Trump Claims There Could Be Legal Consequences For Former Staffers
In the wake of his personal assistant’s resignation, President Donald Trump on Saturday emphasized that he could hold former staffers legally accountable for breaking their nondisclosure agreements.
“While Madeleine Westerhout has a fully enforceable confidentiality agreement, she is a very good person and I don’t think there would ever be a reason to use it,” he tweeted, referring to the 28-year-old who stepped down from her post on Thursday.
Westerhout left the administration after allegedly dishing out personal details about the first family at an off-the-record dinner with journalists in Bedminster, New Jersey, after a couple of rounds of drinks, according to Politico.
Among Westerhout’s claims were that the president is incapable of recognizing daughter Tiffany Trump in a crowd and that he does not like being photographed with her because he feels she is overweight.
However, Trump appeared to push back on that narrative Saturday, declaring, “I love Tiffany, doing great!”
He also noted that Westerhout had called him to apologize and said she “had a bad night.”
Continuing, the president then announced he is suing former White House aide Omarosa Manigault Newman, who exited his administration in 2017 and has since written a New York Times bestseller called “Unhinged” in which she is intensely critical of Trump.
Following her departure, Manigault Newman revealed that she had taped private White House discussions, bragged about her stash of recordings and slowly released a small handful to the public. According to the Times, she may have up to 200 audio files.
“Yes, I am currently suing various people for violating their confidentiality agreements,” Trump wrote. “Disgusting and foul mouthed Omarosa is one. I gave her every break, despite the fact that she was despised by everyone, and she went for some cheap money from a book. Numerous others also!”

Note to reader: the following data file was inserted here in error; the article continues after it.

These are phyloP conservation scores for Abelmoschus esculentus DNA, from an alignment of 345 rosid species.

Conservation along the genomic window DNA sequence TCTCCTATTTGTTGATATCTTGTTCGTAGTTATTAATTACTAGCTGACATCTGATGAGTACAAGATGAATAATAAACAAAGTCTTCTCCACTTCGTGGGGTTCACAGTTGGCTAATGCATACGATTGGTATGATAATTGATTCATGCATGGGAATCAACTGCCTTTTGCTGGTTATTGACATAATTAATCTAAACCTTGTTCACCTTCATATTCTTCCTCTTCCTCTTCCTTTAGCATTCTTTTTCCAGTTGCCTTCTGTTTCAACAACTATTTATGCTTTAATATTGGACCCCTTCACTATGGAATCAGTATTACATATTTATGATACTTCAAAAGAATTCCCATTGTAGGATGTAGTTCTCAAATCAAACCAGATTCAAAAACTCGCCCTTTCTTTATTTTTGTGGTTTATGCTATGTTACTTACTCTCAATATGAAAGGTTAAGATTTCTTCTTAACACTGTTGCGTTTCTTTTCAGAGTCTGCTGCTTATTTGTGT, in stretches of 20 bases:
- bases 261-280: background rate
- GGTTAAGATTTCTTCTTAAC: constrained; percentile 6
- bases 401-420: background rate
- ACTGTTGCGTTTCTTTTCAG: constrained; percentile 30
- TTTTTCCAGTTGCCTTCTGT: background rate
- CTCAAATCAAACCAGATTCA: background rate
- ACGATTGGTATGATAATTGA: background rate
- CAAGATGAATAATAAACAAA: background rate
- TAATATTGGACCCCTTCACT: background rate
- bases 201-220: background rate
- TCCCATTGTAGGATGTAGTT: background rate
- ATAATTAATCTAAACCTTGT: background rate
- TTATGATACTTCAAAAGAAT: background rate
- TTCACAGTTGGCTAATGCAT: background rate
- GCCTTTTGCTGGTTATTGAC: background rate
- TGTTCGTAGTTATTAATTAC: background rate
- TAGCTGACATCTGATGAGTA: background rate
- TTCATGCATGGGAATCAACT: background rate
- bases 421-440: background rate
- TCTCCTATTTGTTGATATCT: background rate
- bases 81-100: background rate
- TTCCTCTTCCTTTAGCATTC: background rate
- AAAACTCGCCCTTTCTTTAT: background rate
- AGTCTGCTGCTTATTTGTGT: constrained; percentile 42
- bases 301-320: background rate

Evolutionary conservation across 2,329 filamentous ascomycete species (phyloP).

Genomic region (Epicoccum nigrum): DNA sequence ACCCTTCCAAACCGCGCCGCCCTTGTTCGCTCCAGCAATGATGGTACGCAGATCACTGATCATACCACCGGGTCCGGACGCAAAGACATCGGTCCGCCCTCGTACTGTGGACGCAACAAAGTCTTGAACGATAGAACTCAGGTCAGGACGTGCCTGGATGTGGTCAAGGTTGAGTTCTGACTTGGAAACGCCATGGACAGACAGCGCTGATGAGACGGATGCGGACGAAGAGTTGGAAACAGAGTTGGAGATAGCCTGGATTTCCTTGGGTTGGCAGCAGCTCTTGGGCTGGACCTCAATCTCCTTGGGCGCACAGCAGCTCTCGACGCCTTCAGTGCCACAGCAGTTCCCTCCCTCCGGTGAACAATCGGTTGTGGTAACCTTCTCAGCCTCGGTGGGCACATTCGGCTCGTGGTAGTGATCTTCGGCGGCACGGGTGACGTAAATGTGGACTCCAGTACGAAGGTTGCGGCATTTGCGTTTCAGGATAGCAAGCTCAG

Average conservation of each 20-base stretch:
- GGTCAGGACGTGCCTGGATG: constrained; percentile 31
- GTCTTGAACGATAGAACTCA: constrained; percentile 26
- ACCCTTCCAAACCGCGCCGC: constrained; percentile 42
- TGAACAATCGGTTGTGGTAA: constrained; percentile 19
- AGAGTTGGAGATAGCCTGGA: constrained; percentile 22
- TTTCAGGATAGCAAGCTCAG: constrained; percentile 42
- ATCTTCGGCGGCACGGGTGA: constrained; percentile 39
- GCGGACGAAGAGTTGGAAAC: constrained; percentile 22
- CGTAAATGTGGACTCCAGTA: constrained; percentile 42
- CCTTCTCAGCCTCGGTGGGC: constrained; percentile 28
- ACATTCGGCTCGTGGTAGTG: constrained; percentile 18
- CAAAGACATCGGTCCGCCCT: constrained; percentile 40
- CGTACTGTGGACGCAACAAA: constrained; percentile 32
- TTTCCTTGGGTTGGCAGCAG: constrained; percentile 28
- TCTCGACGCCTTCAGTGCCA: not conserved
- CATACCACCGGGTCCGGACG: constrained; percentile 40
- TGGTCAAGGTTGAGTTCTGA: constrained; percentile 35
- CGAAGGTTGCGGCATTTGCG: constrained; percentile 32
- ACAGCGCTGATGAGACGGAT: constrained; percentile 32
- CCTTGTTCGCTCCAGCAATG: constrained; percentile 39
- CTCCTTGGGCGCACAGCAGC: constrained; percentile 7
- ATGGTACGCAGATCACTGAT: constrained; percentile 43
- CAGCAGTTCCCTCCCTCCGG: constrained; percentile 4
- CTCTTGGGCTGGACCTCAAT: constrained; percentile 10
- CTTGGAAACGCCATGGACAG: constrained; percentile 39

Manigault Newman isn’t the only former staffer to have written a supposed tell-all on the inner workings of the Trump administration.
Former White House Press Secretary Sean Spicer and former aide Cliff Sims have also penned their own books, along with two ex-FBI officials ― the agency’s former director James Comey and former deputy director Andrew McCabe.
Though having White House employees sign NDAs is not unprecedented, such agreements are more commonly used by private employers rather than by publicly funded government bodies. However, Trump has made them a requirement for many of his hires. One of the documents obtained by the Associated Press forbids staffers from releasing information “of a private, proprietary or confidential nature or that Mr. Trump insists remain private or confidential.” The agreement applies to the duration of employment as well as to “all times thereafter.”
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